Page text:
The importance of onboarding

 

Business meeting

The importance of onboarding can be understood from the fact that it starts with the induction of the new hires and acclimatizes them with all the important aspects of the new organization, such as the culture, environment, people, and the business. In the light of the important elements that go into onboarding; it is a fallacy and a misconception to assume that it is yet another ritual that HR has to perform with new employees, hand them a cup of coffee and carry out the paperwork.

Onboarding goes beyond formalities

Documentation and joining formalities are just a miniscule part of onboarding. Onboarding is very important because it is this exercise that starts the process of connecting the new talent to the organization. One gets a clearer idea of this quality of onboarding when it is initiated for core personnel such as leaders and other key positions. When organizations induct leaders, they are not looking for run-of-the-mill performers. They expect something different and radical.

The organization would have roamed heaven and earth, in a manner of speaking, to find that special talent. If such talent is frittered away because onboarding could not imbue the character of the organization fully at the time of onboarding to the new leader and implant its expectations; it is a poor reflection of the ability of HR to make the best use of onboarding.

Keeping the interest up

As mentioned, onboarding is but the first step to the whole process of absorbing and assimilating the new hire. HR has to make sure that the initial excitement that the new hire experiences upon joining a new organization has to be sustained and does not fizzle out soon. Retaining the tempo is the test of good onboarding. Keeping the motivation and excitement levels consistently high over time is achieved only by effective onboarding.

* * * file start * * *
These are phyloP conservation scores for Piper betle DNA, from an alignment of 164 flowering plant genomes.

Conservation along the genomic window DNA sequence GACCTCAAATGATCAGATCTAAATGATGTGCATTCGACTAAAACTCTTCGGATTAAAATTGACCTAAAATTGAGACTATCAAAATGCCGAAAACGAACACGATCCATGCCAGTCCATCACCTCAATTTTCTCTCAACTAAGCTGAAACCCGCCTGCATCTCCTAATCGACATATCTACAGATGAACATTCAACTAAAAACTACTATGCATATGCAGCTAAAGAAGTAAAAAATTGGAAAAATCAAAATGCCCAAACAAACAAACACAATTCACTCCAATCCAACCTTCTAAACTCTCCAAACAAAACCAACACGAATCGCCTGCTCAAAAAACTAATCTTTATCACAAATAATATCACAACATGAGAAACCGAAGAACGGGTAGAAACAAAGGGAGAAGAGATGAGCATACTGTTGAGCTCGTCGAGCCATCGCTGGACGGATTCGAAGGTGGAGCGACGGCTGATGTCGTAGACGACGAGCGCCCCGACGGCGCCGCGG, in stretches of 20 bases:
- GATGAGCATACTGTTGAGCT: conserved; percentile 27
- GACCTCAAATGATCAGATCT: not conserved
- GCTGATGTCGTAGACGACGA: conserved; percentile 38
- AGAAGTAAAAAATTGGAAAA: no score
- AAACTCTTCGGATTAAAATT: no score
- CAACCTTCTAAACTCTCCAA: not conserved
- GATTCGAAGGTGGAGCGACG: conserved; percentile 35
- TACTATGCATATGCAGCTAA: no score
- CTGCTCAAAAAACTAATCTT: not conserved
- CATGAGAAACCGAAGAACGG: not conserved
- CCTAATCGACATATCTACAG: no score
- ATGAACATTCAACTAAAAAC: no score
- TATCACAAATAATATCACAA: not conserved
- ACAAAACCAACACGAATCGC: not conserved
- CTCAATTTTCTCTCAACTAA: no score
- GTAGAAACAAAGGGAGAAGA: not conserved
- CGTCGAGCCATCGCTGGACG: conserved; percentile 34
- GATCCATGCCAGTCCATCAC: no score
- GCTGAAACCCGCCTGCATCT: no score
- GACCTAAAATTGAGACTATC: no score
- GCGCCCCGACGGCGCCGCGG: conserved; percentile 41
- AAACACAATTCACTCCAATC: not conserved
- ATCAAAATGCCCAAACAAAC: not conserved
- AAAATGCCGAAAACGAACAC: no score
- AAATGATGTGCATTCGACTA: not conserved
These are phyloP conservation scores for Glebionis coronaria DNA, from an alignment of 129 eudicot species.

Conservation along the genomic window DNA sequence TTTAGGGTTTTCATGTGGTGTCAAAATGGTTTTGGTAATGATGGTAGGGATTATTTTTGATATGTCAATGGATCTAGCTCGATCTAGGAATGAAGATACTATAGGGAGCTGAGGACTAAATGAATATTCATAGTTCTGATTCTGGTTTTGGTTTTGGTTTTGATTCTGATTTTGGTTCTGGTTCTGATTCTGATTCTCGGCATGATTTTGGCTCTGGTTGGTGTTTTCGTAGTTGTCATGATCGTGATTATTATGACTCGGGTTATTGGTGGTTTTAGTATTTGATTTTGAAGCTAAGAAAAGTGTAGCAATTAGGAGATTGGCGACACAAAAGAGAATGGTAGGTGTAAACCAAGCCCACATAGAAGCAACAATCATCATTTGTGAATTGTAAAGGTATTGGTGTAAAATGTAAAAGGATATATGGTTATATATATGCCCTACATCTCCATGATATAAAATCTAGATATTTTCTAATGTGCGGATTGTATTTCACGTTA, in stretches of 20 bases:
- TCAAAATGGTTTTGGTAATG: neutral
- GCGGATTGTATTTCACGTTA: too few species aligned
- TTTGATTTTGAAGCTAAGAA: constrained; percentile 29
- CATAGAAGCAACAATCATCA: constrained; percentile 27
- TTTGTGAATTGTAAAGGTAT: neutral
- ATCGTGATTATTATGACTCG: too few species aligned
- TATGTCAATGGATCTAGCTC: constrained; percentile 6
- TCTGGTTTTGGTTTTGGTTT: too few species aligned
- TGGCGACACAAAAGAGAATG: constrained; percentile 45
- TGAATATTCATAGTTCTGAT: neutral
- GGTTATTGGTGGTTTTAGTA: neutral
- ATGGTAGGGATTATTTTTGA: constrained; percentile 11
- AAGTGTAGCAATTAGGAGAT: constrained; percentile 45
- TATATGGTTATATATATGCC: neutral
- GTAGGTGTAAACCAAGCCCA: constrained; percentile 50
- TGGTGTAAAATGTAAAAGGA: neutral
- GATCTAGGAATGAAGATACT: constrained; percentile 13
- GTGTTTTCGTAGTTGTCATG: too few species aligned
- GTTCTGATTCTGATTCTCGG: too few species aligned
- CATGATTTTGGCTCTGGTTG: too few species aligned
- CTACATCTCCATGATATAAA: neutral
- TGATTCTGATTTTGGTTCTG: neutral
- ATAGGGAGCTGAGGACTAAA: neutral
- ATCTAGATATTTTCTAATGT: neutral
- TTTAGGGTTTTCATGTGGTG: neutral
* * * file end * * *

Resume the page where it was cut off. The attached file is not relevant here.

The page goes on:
A few points can be made to illustrate the importance of onboarding and what it can do if done tardily:

  • Organizations lose new hires quickly, as one in three new hires looks for new openings in just half a year of joining new companies;
  • One in three of newly hired employees in the executive cadre fall short of their targets in the first couple of years of taking up a position in a new organization;
  • Organizations are likely to lose something like two thirds of the entire talent base in just four years of recruiting new talent at the current rate of 10-15% annual rate of turnover.

A study by the Aberdeen Group puts the figure of likeliness that organizations have of retaining new leadership talent hires as a result of the right onboarding at as high as 70%. What the right onboarding primarily does is to prevent organizations from squandering its valuable resources on making a hire that stays for only a few months.

The emotional connector

So, what is that most critical element of good onboarding? Many techniques have been tried with mixed results. However, no matter what tools and methods companies use; nothing is as important in making onboarding successful as inculcating that emotional connection with the new hires.

An organization in which the HR creates and builds that emotional connection between the organization and the new hires has mastered the art of onboarding. It is this quintessential quality that makes or mars the success of onboarding. This emotional connect is the driving force of aligning the organization’s culture to the new hire, especially, a leader.

Explore the details of onboarding in a fun way